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The next decade of Alaskan Ocean Acidification Research: What we learned, where 2020 fits, and what’s coming next for the Bering Sea
February 16 @ 10:00 am to 11:00 am AKST
Speaker: Jessica Cross, Oceanographer, NOAA Pacific Marine Environmental Laboratory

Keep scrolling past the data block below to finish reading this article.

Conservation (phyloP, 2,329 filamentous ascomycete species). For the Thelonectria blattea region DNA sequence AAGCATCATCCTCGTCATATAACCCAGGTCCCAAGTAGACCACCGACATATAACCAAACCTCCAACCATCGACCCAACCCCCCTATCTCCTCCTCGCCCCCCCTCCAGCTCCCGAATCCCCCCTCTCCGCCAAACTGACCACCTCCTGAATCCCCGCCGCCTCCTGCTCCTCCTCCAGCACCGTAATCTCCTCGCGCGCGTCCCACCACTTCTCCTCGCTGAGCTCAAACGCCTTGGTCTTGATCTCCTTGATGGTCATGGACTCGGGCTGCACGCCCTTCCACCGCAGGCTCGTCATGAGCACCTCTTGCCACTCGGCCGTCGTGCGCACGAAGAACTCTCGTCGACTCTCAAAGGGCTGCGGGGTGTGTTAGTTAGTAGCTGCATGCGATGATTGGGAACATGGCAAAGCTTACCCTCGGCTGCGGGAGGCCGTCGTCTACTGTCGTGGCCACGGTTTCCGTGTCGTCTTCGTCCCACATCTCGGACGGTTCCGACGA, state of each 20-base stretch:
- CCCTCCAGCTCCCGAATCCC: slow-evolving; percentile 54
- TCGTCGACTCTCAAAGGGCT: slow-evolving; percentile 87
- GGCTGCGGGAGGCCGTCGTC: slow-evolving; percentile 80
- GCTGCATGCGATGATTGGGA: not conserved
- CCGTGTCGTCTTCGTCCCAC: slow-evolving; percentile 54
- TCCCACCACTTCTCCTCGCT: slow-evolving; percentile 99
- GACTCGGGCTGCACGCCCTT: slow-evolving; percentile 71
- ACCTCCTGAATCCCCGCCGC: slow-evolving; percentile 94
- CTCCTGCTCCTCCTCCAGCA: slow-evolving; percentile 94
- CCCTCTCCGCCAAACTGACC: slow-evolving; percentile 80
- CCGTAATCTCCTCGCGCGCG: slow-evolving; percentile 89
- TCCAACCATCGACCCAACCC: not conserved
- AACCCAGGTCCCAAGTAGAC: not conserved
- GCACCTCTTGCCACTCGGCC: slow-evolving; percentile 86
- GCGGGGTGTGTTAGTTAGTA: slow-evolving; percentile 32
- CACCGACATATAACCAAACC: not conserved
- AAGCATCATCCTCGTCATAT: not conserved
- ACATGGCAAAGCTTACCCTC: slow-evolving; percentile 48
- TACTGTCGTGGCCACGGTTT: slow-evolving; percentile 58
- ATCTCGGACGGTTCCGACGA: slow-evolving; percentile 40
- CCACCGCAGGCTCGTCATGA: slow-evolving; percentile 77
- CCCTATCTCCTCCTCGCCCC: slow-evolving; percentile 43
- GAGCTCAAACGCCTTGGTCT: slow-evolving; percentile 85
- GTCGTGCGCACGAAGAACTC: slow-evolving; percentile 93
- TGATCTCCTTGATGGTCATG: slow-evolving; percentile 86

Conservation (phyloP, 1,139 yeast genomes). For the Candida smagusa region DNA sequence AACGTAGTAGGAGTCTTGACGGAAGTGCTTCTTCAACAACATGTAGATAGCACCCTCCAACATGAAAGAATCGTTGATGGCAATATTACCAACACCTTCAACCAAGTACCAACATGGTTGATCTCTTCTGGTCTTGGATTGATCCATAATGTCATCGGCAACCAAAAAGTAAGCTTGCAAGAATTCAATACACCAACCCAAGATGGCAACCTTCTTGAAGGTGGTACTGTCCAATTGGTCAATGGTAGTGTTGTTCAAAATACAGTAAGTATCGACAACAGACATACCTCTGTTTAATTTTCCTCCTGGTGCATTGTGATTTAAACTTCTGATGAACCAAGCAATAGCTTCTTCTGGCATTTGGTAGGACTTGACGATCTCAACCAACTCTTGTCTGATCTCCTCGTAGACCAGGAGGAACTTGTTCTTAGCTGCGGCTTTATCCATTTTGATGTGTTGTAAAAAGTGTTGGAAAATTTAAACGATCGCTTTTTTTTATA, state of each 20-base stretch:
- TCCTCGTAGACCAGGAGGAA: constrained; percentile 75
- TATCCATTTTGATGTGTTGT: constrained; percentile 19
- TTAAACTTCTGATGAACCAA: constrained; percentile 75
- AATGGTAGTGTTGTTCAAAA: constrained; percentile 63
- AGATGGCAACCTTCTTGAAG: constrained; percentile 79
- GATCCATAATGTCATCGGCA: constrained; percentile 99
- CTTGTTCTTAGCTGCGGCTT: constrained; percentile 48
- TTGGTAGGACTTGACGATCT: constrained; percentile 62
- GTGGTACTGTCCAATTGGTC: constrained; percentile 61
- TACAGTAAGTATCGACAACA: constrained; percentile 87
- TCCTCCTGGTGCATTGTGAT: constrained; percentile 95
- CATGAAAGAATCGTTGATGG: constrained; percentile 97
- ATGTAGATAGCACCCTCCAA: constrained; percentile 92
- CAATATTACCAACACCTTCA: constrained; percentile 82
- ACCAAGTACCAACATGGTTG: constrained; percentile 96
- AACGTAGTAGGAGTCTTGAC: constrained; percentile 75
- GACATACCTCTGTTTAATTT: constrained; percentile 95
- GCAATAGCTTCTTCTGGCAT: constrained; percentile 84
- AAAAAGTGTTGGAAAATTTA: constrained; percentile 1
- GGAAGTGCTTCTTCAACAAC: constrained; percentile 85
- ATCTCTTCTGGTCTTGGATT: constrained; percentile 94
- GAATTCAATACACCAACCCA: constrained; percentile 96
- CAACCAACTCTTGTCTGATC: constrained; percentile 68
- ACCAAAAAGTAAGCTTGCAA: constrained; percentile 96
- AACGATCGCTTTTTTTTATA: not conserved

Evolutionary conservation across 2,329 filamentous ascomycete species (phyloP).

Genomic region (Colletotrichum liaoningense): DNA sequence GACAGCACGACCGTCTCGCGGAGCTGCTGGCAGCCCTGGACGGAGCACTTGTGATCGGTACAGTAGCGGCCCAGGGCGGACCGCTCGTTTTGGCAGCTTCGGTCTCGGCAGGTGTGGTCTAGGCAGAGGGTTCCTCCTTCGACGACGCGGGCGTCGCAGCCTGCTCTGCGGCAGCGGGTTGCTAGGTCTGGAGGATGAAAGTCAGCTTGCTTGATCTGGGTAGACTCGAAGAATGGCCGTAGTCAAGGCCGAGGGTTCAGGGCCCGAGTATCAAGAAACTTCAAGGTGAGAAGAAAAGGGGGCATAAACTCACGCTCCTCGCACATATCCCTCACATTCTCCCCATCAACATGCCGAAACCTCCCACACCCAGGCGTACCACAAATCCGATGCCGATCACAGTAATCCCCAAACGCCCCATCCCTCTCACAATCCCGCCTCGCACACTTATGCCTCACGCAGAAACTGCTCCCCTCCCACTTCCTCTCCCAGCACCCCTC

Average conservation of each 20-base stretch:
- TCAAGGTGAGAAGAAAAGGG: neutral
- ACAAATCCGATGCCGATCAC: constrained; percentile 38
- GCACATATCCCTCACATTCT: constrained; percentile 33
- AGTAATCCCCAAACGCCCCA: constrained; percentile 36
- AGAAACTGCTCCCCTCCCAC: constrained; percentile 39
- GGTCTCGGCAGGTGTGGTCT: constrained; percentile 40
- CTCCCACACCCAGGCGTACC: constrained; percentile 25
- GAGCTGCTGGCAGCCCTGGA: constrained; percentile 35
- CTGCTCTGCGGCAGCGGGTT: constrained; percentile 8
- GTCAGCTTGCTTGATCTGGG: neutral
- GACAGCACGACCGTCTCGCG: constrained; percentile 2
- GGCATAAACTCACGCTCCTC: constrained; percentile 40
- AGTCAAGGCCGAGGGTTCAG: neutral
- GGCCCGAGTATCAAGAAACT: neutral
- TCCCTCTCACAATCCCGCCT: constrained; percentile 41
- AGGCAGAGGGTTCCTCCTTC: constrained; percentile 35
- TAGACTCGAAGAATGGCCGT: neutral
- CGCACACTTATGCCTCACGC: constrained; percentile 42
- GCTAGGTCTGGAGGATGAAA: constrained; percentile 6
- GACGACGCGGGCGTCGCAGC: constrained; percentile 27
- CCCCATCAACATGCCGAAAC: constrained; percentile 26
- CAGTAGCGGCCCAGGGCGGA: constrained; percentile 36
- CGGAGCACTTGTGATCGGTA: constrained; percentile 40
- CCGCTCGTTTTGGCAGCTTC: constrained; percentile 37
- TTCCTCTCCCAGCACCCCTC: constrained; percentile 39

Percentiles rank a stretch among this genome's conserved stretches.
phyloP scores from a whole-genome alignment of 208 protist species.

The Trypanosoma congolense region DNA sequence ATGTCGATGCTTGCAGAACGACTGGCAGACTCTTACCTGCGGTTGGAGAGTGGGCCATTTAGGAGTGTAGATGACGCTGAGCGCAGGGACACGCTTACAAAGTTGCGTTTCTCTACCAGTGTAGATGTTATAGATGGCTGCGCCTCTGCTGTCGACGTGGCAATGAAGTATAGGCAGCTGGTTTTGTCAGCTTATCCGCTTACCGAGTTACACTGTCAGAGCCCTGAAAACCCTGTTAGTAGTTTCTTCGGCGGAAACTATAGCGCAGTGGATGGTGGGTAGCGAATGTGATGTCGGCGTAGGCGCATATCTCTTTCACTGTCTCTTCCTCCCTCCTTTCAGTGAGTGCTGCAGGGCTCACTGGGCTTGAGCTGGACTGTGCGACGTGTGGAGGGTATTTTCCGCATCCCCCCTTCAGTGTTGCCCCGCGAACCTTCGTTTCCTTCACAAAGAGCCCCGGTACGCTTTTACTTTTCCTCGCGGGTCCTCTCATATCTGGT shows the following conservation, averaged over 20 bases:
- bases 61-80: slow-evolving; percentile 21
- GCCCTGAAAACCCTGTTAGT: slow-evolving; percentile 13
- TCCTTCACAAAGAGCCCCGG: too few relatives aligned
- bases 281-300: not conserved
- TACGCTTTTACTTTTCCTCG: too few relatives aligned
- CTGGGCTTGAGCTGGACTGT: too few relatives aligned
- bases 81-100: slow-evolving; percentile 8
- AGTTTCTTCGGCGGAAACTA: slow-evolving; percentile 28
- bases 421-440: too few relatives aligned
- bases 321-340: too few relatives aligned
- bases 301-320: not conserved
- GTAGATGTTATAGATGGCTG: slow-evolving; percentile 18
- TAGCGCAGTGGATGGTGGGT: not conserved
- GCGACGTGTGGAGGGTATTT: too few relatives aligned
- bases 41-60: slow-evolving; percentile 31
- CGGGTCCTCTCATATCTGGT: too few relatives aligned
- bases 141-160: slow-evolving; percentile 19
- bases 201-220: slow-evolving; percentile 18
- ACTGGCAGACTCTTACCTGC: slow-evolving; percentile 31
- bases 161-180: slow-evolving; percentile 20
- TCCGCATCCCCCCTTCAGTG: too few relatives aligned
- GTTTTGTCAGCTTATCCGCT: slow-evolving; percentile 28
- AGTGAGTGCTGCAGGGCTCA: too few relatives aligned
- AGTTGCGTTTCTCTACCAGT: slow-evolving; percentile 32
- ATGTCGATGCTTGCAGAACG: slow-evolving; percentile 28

Over the last decade, ocean acidification (OA) has emerged as one of the most prominent issues in Alaskan marine research, and a possible threat to culturally and commercially important marine resources. Multiple communities around the state are now engaged in their own OA studies and monitoring, and are asking a common question: what risks does my region face? These are especially salient questions for Alaskans, given that the intensity, duration and extent of OA events have been greater than other ocean basins. Given the pace of the observed changes due to OA around Alaska, the area is commonly referred to as a bellwether and the proverbial “canary in the coal mine” for the rest of the global ocean. Here, we will take a look back at the last ten years of OA research in the Bering Sea, and highlight new, cutting-edge biogeochemical modeling, forecasting, and projection efforts that have dramatically increased our capacity to understand Alaskan OA from a large-scale perspective just in the past year. For example, we have scaled point observations to the entire Bering Sea shelf to show that corrosive conditions have covered almost 60% of critical habitat areas in the last ten years, and forecasts indicate that 2020 was even more strongly corrosive compared to the 2003-2019 average. These new insights have been quickly picked up by our colleagues engaged in ongoing laboratory studies of species-specific OA vulnerability and larger-scale ecosystem and bioeconomic analyses of OA impact. Our goal is to continue refining our capacity to identify new risks and emerging resilience of Alaskan ecosystems, and guide sound, evidence-based decisions that support sustainable marine resources in the future.